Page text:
More meetings and events have already been organised across the north east to continue this successful campaigning work and develop networks to beat back the BNP.
ACTIVISTS IN Oldham had a successful day of meetings and discussion over asylum rights, women's issues and defence against racism last weekend. Over 20 people turned up and it was agreed that we organise monthly events to bring together local asylum seekers and supporters and host a big music and food event in November.
AROUND 50 people came to a meeting in Camberwell in south London to launch a campaign to defend asylum seekers on Thursday of last week. They came together to oppose Section 55 of the Asylum and Immigration Act introduced by the government earlier this year.
Asylum seekers who fail to make an application for asylum 'as soon as reasonably practicable' once they enter the UK will be refused basic support. This has led to many people sleeping on the streets of Brixton without food or shelter.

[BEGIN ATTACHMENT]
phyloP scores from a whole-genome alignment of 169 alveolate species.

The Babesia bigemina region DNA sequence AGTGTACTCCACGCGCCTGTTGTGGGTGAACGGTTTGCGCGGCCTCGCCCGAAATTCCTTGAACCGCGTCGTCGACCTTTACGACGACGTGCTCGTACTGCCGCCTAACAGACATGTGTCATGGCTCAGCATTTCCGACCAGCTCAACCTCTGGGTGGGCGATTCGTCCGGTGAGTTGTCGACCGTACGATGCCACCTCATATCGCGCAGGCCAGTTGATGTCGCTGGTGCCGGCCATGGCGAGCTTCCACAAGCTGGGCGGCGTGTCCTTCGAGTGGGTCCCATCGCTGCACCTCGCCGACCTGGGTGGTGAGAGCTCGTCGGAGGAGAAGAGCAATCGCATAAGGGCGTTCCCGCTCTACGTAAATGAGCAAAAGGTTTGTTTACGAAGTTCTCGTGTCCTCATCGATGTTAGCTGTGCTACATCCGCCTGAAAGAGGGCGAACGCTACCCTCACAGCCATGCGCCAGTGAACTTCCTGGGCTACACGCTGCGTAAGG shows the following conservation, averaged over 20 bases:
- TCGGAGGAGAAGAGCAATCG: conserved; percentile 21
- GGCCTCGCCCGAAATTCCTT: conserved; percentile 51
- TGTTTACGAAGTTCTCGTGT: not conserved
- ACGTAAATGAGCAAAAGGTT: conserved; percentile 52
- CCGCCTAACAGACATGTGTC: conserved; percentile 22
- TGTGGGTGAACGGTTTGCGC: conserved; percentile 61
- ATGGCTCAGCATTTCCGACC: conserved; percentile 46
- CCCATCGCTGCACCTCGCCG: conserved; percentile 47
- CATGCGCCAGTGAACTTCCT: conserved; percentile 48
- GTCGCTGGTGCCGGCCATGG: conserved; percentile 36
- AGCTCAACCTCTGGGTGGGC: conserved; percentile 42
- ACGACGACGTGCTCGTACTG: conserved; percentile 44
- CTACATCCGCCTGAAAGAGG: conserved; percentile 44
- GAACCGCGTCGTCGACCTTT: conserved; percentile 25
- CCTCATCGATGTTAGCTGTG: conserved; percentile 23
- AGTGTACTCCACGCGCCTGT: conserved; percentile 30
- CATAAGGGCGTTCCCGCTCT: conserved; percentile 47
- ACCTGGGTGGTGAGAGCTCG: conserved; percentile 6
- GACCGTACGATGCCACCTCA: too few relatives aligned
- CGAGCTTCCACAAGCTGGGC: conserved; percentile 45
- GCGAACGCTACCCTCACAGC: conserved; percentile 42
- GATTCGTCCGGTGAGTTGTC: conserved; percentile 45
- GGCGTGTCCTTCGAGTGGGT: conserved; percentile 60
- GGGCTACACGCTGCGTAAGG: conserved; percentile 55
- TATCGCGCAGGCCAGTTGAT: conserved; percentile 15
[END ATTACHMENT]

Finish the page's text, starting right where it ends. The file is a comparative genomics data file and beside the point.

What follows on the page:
PAULINE NANDOO, Campaign to Defend Asylum Seekers
For more information phone 07949 321 349 or e-mail firstname.lastname@example.org
UNISON UNION shop steward Alex Owolade won a unanimous verdict against Lambeth council in south London at his industrial tribunal on Wednesday of last week. The industrial tribunal decided that Lambeth council had breached the Race Relations Act. It also decided that the council had unfairly dismissed him in 2001 because of his union activity.
The tribunal ruled that Alex Owolade had 'not only the right but the duty' to campaign against the 'wide background' of discrimination in the council. Alex said, 'This decision opens the way for every black worker in Britain to stand up against racism and change for the better the working environment.'